One more reason not to smoke

Smoking caused 7 million deaths last year. That means cigarettes kill people at a rate about twice as fast as the First World War.

Illustrative stock photoIllustrative stock photo (Source: Sme)

The Czech Republic just banned smoking in bars and restaurants, and as a non-smoker – unless I have had two beers and you happen to have some cigarettes by chance? – I tend to think that a good thing. No more smelly clothes if I stop at the hospoda, and the act of having to go outside means even smokers smoke less.

There are a few holdouts in Europe where smoking is still partially allowed, including Slovakia and Austria, but the more you look at the statistics it is amazing that smoking is still legal at all. Sure they look cool – Albert Camus, James Dean or Che Guevara would never be the same without tobacco – but smoking caused 7 million deaths last year, according to the World Health Organization. That means cigarettes kill people at a rate about twice as fast as the First World War.

Worse yet, smoking causes the greatest harm to the poor. About 80 percent of the world’s 1 billion smokers live in the developing world. In rich countries, the poor and less educated are most affected as they comprise a disproportionate share of smokers. In the United States, a person with less than a high school education is three times more likely to smoke than a person who went to university. One notable British study found the correlation between smoking and poverty so strong that it concluded that it is possible to “study social disadvantage itself through variation in smoking preference”.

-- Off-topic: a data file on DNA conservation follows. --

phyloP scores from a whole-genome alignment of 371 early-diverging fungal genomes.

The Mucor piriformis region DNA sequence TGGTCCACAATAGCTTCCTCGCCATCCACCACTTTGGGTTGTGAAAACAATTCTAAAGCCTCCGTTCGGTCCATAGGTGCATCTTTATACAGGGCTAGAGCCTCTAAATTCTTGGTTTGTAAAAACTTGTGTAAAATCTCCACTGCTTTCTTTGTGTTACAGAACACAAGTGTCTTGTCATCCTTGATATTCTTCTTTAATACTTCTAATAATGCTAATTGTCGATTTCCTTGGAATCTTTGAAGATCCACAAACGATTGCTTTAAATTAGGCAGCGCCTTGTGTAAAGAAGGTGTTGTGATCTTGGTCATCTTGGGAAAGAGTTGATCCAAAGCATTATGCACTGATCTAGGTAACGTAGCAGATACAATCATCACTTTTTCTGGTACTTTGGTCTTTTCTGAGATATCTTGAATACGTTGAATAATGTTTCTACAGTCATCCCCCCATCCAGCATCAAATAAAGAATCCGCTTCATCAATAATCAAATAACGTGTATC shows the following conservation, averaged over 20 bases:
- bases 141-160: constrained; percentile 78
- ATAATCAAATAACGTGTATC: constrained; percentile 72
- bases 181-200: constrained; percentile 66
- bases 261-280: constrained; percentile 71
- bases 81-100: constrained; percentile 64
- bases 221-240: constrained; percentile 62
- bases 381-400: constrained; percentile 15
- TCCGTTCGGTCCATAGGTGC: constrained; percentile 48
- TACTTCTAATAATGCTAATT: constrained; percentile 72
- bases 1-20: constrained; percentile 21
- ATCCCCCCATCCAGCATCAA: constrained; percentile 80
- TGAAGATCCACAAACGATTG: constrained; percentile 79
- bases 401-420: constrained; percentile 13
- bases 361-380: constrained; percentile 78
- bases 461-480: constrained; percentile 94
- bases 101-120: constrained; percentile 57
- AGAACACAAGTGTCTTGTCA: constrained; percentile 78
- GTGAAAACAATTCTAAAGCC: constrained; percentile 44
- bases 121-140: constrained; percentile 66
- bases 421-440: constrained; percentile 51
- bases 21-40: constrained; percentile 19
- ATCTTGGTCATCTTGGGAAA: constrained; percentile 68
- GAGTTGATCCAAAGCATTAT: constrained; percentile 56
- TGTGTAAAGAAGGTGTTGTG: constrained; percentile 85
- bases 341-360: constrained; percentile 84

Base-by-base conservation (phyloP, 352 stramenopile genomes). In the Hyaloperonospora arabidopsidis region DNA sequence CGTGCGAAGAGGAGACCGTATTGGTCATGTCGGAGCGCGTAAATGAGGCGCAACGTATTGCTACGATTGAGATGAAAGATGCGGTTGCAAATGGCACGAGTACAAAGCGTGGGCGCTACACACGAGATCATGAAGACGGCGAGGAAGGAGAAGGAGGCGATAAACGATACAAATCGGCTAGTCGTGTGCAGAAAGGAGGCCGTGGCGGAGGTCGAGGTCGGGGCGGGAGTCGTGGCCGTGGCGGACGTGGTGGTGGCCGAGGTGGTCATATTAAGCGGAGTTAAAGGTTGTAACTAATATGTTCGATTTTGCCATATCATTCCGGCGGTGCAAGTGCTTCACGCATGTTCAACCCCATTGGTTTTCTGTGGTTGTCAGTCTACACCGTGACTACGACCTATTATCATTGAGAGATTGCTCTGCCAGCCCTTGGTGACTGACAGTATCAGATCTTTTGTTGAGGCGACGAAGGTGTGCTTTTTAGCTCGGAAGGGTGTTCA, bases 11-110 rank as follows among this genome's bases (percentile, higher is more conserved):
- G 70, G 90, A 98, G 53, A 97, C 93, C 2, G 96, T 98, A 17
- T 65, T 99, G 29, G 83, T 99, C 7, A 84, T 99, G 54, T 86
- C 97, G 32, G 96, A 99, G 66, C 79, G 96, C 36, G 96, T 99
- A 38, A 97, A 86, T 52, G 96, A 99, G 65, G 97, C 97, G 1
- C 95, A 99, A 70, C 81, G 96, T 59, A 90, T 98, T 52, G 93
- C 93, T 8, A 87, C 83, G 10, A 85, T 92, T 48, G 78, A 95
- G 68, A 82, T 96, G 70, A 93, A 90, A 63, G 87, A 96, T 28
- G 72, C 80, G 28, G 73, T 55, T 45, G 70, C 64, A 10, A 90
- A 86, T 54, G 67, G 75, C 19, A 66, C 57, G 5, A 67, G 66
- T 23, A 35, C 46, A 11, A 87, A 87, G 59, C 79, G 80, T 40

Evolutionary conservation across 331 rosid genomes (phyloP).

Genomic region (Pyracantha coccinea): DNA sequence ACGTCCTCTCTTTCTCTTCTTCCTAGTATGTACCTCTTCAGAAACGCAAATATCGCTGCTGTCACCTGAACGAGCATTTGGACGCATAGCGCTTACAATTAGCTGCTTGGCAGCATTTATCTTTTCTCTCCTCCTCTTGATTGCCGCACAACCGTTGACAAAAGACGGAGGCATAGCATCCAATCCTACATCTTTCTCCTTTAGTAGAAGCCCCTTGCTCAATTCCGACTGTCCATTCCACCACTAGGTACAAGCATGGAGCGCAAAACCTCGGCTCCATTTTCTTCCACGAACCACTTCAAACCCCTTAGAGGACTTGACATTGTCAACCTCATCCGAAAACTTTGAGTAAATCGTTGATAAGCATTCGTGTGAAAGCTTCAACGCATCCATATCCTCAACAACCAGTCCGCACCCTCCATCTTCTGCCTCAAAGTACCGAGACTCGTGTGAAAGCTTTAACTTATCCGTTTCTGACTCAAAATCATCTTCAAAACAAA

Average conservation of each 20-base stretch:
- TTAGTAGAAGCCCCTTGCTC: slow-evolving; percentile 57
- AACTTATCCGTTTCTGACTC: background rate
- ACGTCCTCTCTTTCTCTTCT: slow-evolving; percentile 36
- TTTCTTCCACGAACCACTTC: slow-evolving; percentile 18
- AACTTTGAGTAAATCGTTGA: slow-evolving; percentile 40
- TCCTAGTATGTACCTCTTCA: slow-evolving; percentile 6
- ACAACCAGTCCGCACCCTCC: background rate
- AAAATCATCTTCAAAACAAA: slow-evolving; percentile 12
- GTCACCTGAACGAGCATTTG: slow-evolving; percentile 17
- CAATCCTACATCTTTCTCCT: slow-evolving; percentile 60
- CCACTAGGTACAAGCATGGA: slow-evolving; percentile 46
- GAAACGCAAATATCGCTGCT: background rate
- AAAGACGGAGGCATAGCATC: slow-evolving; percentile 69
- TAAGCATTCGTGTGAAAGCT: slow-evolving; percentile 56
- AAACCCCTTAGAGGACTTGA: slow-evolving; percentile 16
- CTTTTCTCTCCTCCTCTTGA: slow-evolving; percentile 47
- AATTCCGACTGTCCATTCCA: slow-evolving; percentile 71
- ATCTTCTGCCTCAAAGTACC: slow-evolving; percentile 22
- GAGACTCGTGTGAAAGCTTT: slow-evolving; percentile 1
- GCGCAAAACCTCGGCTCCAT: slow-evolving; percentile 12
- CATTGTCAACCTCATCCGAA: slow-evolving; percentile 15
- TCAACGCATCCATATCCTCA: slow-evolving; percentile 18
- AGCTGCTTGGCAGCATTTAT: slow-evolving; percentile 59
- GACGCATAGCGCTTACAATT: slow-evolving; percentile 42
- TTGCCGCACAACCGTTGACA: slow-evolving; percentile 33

While people who really want to smoke will smoke, and have the right to harm their own health, personal rights end when they start to impede on the rights of others. Not only did second hand smoke kill 890,000 people last year according to the WHO, but non smokers pay – in the form of health insurance – for the health problems incurred by smokers. One study in the United States found that 8.7 percent of all health care spending ($170 billion per year) is dedicated to illnesses caused by tobacco smoke.

Tobacco companies know all these facts and still do whatever they can to prevent restrictions on smoking. Last year one public relations firm offered me a five day trip to the Dominican Republic – the bill was meant to be paid by tobacco companies and the Dominican government (I didn’t go). With indoor smoking bans now normal, cigarette companies are attempting to stop as many countries as possible from switching to plain packaging, which bans logos on cigarette packs.

This tobacco company wanted to convince me, and other journalists, that declining sales would hurt small local farmers – even as they were prepared to spend the equivalent of a yearly salary for that farmer on my trip. Opposing companies that operate so cynically as that may be good enough reason for a smoking ban on its own.

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